Three scientists won the Nobel Prize in Chemistry Wednesday for their work in making molecules “click.”
Two Americans, K. Barry Sharpless of Scripps Research in La Jolla, California, and Carolyn Bertozzi of Stanford University in California, and one Dane — Morten Meldal at the University of Copenhagen — received the prize.
Sharpless and Medal — independent of each other — “laid the foundations of click chemistry,” a field in which molecular building blocks are snapped together quickly and efficiently.
Bertozzi then used this field to develop bioorthogonal chemistry, in which scientists modify molecules in cells of living organisms without disrupting the normal chemistry of the cell.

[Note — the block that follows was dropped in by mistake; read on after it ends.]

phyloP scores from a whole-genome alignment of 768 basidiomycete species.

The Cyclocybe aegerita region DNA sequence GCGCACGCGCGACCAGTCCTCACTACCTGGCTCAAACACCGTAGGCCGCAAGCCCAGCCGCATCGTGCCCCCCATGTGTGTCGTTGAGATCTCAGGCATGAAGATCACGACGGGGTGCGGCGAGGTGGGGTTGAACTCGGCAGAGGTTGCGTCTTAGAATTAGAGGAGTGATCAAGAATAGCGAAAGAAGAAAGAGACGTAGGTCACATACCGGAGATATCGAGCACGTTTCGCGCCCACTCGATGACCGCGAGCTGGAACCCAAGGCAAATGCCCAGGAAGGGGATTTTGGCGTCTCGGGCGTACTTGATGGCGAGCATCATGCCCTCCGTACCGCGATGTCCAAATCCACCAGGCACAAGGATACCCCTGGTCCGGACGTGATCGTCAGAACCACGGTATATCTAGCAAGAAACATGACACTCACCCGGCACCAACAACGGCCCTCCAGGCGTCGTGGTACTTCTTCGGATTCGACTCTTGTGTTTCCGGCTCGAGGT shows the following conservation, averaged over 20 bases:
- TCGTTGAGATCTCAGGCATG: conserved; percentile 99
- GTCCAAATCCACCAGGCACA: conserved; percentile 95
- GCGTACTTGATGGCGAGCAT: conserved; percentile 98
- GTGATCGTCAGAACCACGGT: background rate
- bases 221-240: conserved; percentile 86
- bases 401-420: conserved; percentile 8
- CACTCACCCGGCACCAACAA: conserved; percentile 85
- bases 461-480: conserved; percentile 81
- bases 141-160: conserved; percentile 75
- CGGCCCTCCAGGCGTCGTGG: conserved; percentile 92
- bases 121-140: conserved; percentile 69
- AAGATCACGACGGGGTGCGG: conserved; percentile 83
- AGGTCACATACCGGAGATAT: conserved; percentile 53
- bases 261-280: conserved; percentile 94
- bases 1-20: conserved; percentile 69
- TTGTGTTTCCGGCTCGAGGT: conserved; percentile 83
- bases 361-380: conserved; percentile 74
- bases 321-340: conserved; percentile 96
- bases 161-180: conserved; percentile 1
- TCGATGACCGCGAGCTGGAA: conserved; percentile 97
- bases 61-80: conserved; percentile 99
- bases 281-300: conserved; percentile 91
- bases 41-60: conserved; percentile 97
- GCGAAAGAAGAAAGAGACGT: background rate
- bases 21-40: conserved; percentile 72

This years Prize in Chemistry deals with not overcomplicating matters, instead working with what is easy and simple. Functional molecules can be built even by taking a straightforward route, Johan Åqvist, chair of the Nobel Committee for Chemistry, said in a statement.
Sharpless previously won the Nobel Prize in Chemistry in 2001, making him only the fifth person to win two Nobel prizes and the second person ever to win the award twice, according to the committee. His first award was for developing three types of chemical reactions.
Last year, scientists Benjamin List and David MacMillan won the Nobel Prize in Chemistry for a new tool in molecular construction.
Each Nobel prize is worth 10 million kronor — the equivalent of about $900,000 — and is given to laureates with a diploma and a gold medal on Dec. 10, the date the creator of the Nobel prizes, Alfred Nobel, died in 1896.